From October to December, malls across the country are filled with Santa Claus look-alikes who sit in a big chair and let children share their deepest wishes. Each talks to as many as 30,000 kids, engaging each in a short conversation that ends with a candy cane and a wink.

While Santa does have a captive audience, he's an expert when it comes to building relationships. Here are four lessons you can learn from the jolly ol' elf:

1. Listen without judgment. A six-year-old boy from Michigan told Santa he was worried that he was on the naughty list; he often acts out in school because he has autism. The boy's hands were flapping, and Santa took them in his hands and started rubbing them. Santa asked the boy if having autism bothered him, and the boy said it sometimes does. Then Santa calmly said, "It's OK to just be yourself."

"My child is a great advocate for himself. But this day was different. He opened up to this person about who he was and he was accepted. He wasn't a science experiment, like he gets treated when most people find out he autistic. He was Landon, sitting with Santa and being told that it was ok to be himself," the boys mother, Naomi Johnson, posted on social media with a photo.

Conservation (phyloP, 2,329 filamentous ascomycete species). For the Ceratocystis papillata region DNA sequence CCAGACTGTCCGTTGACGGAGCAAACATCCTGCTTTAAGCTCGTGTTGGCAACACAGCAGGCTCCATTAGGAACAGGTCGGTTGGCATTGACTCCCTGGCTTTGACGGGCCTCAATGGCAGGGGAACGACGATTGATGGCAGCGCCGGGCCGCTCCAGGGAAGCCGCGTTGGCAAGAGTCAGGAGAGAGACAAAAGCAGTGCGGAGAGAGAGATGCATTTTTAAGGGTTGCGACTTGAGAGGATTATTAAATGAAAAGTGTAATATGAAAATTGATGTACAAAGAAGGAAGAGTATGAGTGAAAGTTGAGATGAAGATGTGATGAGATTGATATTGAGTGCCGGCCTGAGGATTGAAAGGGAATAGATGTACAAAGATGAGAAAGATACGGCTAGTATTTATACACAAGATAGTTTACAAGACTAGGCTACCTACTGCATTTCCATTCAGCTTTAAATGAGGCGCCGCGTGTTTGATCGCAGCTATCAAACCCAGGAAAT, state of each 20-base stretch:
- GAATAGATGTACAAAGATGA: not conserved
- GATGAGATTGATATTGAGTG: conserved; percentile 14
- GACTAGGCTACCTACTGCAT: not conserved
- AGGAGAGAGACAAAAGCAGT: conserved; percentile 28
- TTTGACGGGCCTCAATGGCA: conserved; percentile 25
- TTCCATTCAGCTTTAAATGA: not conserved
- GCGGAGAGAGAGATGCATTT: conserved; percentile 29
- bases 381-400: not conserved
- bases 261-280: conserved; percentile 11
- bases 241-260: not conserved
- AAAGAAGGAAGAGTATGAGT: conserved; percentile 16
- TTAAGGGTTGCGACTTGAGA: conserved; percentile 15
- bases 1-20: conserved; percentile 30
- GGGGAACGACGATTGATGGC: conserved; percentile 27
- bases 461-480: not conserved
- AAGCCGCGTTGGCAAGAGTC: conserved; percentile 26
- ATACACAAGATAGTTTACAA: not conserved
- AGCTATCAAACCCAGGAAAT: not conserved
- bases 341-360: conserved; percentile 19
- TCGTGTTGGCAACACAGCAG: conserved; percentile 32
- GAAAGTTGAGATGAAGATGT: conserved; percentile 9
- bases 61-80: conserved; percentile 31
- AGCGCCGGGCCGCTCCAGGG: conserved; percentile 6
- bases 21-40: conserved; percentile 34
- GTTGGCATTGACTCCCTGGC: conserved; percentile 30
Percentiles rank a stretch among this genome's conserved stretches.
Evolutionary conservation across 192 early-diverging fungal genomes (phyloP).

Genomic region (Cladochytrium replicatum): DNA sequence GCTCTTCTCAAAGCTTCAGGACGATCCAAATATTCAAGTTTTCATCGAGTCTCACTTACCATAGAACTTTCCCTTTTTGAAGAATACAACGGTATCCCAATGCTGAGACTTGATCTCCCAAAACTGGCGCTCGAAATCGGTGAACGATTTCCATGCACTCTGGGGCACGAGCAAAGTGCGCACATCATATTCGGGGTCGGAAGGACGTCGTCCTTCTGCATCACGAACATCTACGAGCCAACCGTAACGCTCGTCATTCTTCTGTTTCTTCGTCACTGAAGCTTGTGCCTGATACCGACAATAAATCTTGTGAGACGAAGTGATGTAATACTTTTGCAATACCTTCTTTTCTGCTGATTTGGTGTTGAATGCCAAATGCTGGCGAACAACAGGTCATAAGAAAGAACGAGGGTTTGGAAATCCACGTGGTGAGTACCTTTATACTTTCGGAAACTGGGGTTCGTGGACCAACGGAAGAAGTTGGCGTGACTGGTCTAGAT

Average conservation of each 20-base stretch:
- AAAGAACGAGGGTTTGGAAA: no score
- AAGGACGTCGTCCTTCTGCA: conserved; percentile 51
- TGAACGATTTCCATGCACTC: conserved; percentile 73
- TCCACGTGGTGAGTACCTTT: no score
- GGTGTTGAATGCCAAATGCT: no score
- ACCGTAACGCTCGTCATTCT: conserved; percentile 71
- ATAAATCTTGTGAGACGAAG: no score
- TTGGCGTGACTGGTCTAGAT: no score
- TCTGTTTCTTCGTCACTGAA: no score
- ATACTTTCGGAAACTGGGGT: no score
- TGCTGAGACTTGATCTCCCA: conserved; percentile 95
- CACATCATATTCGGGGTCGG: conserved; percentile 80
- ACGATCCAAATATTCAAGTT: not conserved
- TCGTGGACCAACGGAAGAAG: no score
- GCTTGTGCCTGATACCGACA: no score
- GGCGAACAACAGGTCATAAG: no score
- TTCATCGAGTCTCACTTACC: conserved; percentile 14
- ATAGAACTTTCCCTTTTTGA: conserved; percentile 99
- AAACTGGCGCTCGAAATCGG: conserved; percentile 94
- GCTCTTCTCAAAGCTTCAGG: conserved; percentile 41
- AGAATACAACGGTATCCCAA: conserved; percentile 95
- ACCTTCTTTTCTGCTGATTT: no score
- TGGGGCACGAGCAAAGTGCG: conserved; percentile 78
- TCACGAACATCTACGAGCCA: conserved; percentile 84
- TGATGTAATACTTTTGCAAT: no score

2. Talk to people in a way they receive information best. A little girl from England sat on Santa's, and when he learned she had a hearing impairment, he started speaking to her in sign language. It was the girl's first visit to Santa, and her mom wasn't sure how it might turn out.

"It was incredible," shopping center manager Graeme Skillen told TODAY. "As soon as it happened, the whole area just went silent. Everyone was just spellbound by it. People were crying in the crowd. Members of our security staff were almost crying. It was just an amazing moment.

"The little girl herself was over the moon. Her face lit up as she got off the stage," he said. "It was really one of those special Christmas moments that captured everyone's imagination."

3. Be patient. A baby in Indiana fell asleep while waiting to meet Santa, so Santa posed for pictures taking a "nap" with him.

"I can't believe how adorable our son's pictures with Santa came out. After falling asleep in line waiting, Santa asked us not to wake him and the outcome was the cutest thing I've ever seen," the boy's father, Donnie Walters posted online along with a photo.

 

4. Be a connector. A Santa in Missouri helped a soldier give his 3-year-old daughter her Christmas. When the little girl asked Santa if he could bring her dad back from Afghanistan after being away for nine months, she was so surprised when Santa made it happen right then and there. Her father, Army Staff Sergeant Josh Pholman, came out from behind the scenes to hug and hold his daughter.